What fruit and veggies are cheap and in season in autumn?
With money tight for everyone around the country at the moment and limited shopping choices, eating seasonally is more important than ever. Seasonal fruit and vegetables are the cheapest to buy, will last the longest, taste the best and are usually grown in NZ. So what’s in season in autumn and gives you the best bang for your buck?
In autumn you can’t go past pumpkins for good value for money. When they start appearing in the shops for $3.50 or less for a whole pumpkin, that’s the time to buy. Store a whole pumpkin in a cool place such as your garage, but don’t place them directly on the floor – use a piece of cardboard as a pumpkin mat. Stored upside-down with the stalk on the bottom, they can last up to 3 months. Once you’ve cut it open, use it within a couple of weeks. Roast or boil pumpkin, then freeze so you can use for soups in winter.
Pumpkins are great in curries and soups, but did you know you can also use them to make hummus or pasta? Check out more recipe ideas for using up pumpkins here and our guide on how to use up a whole pumpkin.
Broccoli is another vegetable which is cheap to buy in autumn. It has a short shelf-life so use it within 4-5 days of purchase. If you’re going to eat it within a couple of days, store broccoli in a plastic bag in the fridge. Need your broccoli to last longer? Sprinkle the head of the broccoli with water, wrap it in paper towels and place it in a sealed ziplock bag in the fridge. Be sure to make the most of your broccoli by using the stalk and the florets – you can check out more satisfying, stalk-using broccoli recipes here.
Cabbages are also great bang for your buck once they get down to around $3 for a whole cabbage. Keep the outer leaves to wrap around the cabbage once you have started to slice through it. Make coleslaw, sauerkraut or kimchi or simply chop finely and cook with a little butter or salt.
Whole iceberg lettuces are still good value in early autumn, but with tomatoes and cucumber creeping up in price you might want to rethink how you would use them. How about Vietnamese style as a wrap for mince, or adding the outer leaves to a stir-fry in place of spinach? Store in a lettuce crisper to make them last as long as possible, or wrap in a paper towel and place in a ziplock bag..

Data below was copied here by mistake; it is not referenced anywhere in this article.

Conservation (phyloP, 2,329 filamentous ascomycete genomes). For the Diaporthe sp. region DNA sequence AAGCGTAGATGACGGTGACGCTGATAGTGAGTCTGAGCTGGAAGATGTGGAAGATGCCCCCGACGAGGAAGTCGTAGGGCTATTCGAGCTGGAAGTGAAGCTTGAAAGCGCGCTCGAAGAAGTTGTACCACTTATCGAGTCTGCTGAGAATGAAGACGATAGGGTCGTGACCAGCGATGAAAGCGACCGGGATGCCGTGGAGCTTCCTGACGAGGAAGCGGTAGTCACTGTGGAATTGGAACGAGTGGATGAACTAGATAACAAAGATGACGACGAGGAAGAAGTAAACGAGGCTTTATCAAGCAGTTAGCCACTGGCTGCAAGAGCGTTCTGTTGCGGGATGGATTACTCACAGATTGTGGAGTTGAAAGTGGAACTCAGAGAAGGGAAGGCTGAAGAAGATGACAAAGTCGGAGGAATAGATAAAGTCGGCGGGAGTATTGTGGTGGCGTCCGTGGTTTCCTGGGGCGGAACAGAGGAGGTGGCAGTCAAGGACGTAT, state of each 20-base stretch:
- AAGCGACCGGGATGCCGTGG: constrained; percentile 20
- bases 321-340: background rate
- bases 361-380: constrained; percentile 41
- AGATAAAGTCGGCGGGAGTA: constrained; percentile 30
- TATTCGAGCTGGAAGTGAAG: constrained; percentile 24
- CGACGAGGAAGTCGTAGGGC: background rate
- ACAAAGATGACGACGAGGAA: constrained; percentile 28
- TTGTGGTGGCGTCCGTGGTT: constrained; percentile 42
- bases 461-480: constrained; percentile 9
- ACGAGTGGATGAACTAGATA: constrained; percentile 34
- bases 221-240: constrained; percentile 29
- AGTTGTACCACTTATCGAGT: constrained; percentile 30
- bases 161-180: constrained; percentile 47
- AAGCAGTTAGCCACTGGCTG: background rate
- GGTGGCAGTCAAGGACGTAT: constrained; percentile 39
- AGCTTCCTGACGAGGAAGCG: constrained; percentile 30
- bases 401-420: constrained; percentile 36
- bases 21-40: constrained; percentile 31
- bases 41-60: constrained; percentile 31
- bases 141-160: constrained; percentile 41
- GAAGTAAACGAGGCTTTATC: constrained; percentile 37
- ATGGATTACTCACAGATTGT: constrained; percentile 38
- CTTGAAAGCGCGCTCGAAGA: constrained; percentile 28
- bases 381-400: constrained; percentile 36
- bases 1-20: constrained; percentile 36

What to skip?
Summer vegetables such as tomatoes, capsicums, aubergines and courgettes are past their best by autumn, so will be pricier and will have a much shorter shelf life. Potatoes and onions are always good value. Beetroot and celery may also be reasonably priced at this time of year.
Apples are the cheapest fruit to buy in autumn and are usually at their crunchiest. They last up to 8 times longer if stored in the fridge rather than in the fruit bowl, so if buying a bag of apples make sure you put at least half in the fridge. Grate up apple to use in a coleslaw, make a Waldorf salad with apple, celery and walnuts and add to a devilled sausage casserole. Check out our 8 ways with apples for more great ideas for using them up – and don’t forget you can always use the peels to make your own apple cider vinegar.
Kiwifruit start to get cheaper in late autumn. They don’t lend themselves to baking or freezing so buy little and often. If you have too many and they start to soften, your best bet is to add them to a smoothie or try making them into a salsa. Mix kiwifruit with jalapeños, coriander, a bit of garlic and lemon juice and blitz. Great for a Mexican themed dinner!
If you have your own feijoa tree, you will be despairing over what to with them all. If not, you’ll be despairing of their price in the supermarket, which is often upwards of $8 per kilo. Our advice? If you like feijoas, plant your own tree or find a friend with a tree. We have loads of recipes for using up your feijoas here but the simplest is to stew them up and freeze them, so you can use them for the rest of the year, or turn smaller feijoas into jam – skins and all.
Pears are at their cheapest in autumn. Use them in an autumn salad of pear, rocket, blue cheese and walnuts.
What to skip:
The stone fruit season has been and gone so any peaches, plums and nectarines still in store will be expensive with a very short shelf-life. It’s too early for citrus to be at its best; mandarins are the first cab off the rank around June.
Our Easy Choice Family Kai Autumn budget cookbook has loads more ideas for family friendly meals using seasonal produce.